This is a topic that keeps crossing my path and has become of immediate relevance to me as well as I experiment with different foods and methods of eating.
Taking the first steps in making a dietary or lifestyle change can feel slow and challenging. I know from my own experience of experiencing the inundation of conflicting and confusing health information out there on what is the BEST diet and how much, what, and when you should eat. It’s enough to want to just give up and pass on the responsibility of figuring out what’s right for your body to some figure out in the media who has the most stylish presentation of nutrition and fitness information or is shouting and touting the loudest.
Truth is, uncovering the best, most successful diet is 100% on you. Why? Because you are completely biochemically and genetically individual from every other human being on the planet and what keeps your neighbor strong & fit (physically and mentally) may leave you a sputtering, malfunctioning mess. This is because we don’t all come with the same environmental or stress factors, metabolic capacity, digestive enzymes, or genetic predisposition for certain food intolerance and sensitivities (just to name a few variables) within the same time and space.
I say all of this because I think it’s dangerous and limiting to assign yourself to any particular dietary dogma (strict veganism, Paleo, raw vegan, high carb, low carb, etc). Eating one way for the rest of your life isn’t practical nor do I think it sounds fun or appealing! Certain diets and foods are called upon for different times of life, i.e. the needs of a growing teenage boy in terms of macro-nutrients and nutrient density are much different than say that of a new mother or elderly individual. Also, our bodies are constantly changing as our cells turnover and we are renewing our tissues over time which is why it is so critical that what we try to put the most nutrient dense, quality foods into our systems as well as listen to our body’s signals for what it needs nutritionally.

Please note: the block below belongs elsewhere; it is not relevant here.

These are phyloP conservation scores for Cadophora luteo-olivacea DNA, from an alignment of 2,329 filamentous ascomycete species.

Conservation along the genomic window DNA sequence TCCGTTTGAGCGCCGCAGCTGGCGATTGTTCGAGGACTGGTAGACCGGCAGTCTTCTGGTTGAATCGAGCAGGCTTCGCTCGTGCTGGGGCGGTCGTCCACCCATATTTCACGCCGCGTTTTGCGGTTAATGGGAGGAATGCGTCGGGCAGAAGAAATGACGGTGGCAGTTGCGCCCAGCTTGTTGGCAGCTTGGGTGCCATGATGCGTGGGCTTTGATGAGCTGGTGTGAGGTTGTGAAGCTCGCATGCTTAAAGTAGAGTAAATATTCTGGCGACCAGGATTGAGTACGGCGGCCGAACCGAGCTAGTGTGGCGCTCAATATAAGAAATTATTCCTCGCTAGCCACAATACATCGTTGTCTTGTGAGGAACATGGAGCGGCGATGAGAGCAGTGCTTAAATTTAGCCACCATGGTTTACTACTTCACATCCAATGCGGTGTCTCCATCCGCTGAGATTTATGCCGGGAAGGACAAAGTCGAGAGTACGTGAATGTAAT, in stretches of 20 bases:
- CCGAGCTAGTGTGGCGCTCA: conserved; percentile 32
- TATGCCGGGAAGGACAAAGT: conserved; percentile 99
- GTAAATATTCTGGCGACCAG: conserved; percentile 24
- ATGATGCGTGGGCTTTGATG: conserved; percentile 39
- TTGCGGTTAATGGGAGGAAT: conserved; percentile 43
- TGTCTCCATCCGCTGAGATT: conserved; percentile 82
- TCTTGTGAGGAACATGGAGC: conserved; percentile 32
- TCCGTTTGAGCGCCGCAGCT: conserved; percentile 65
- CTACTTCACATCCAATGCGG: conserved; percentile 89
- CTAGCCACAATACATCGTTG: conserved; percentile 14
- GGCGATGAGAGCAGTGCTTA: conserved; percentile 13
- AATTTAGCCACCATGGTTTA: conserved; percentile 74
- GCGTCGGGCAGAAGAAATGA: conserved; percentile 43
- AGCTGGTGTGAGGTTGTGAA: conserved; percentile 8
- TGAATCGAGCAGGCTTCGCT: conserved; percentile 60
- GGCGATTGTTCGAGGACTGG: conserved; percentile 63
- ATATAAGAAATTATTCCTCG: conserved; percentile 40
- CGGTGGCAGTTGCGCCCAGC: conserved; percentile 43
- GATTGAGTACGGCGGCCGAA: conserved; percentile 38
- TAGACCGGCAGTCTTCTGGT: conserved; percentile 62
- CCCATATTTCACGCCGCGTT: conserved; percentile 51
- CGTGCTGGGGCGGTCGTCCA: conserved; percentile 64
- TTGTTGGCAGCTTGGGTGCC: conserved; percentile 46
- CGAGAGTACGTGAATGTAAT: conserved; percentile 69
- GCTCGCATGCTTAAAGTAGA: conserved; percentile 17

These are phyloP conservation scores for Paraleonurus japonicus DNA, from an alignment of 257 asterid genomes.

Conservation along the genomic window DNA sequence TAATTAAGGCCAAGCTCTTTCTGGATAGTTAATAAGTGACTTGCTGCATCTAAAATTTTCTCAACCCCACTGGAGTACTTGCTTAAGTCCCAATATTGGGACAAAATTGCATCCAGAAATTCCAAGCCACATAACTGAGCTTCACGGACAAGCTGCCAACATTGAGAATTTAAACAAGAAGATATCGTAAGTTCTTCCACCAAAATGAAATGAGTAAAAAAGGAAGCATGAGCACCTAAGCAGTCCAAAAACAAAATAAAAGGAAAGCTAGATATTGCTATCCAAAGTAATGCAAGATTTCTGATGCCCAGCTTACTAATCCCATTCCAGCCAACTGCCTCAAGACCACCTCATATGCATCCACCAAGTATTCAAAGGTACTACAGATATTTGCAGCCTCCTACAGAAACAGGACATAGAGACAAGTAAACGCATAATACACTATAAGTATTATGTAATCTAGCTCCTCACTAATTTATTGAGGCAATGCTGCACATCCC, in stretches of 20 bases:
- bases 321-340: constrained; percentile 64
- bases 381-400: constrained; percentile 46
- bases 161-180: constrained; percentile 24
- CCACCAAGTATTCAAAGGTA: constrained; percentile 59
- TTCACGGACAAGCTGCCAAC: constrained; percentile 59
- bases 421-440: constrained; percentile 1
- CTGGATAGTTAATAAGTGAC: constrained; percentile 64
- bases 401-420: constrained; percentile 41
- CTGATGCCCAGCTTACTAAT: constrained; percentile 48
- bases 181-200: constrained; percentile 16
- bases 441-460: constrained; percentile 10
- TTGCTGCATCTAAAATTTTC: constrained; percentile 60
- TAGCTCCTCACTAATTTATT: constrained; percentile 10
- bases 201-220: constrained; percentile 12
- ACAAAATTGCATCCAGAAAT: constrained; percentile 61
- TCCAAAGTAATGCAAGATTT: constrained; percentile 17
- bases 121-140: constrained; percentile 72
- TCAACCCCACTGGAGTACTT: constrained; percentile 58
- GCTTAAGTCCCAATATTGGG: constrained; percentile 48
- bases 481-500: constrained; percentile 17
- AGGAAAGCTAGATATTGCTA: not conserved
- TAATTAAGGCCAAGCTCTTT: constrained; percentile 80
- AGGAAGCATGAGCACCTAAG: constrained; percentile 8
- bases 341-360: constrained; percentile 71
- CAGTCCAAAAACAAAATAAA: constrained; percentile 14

First of all: It is important to start wading into the many resources of reliable nutrition information. Look at blogs for examples of how to eat throughout a day and search around for recipes and simple meal ideas. Look at individual’s credentials and education and try not to get caught up into the web of people whose information is black and white, my way or the highway. Right now I’m having a love affair with Paul Chek’s info and I highly recommend checking out this article in light of this discussion: What Diet is Right for You?
-To start, your diet should be based around whole, unprocessed foods. This means most living foods (i.e. fresh fruits and vegetables), fresh meat/fish/eggs/poultry, whole grains (rice, quinoa, oats, etc), nuts and seeds, and dairy. This is the basic palette of a whole foods diet, which avoids added sugars, refined oils (grapeseed/canola/soybean/corn/safflower/vegetable oils), additives (MSG, thickeners, stabilizers), chemical sweeteners (aspartame, sucralose), artificial colors, dyes and flavors. Essentially, try your best to do away with anything boxed or packaged in plastic that could sit on a shelf without going bad.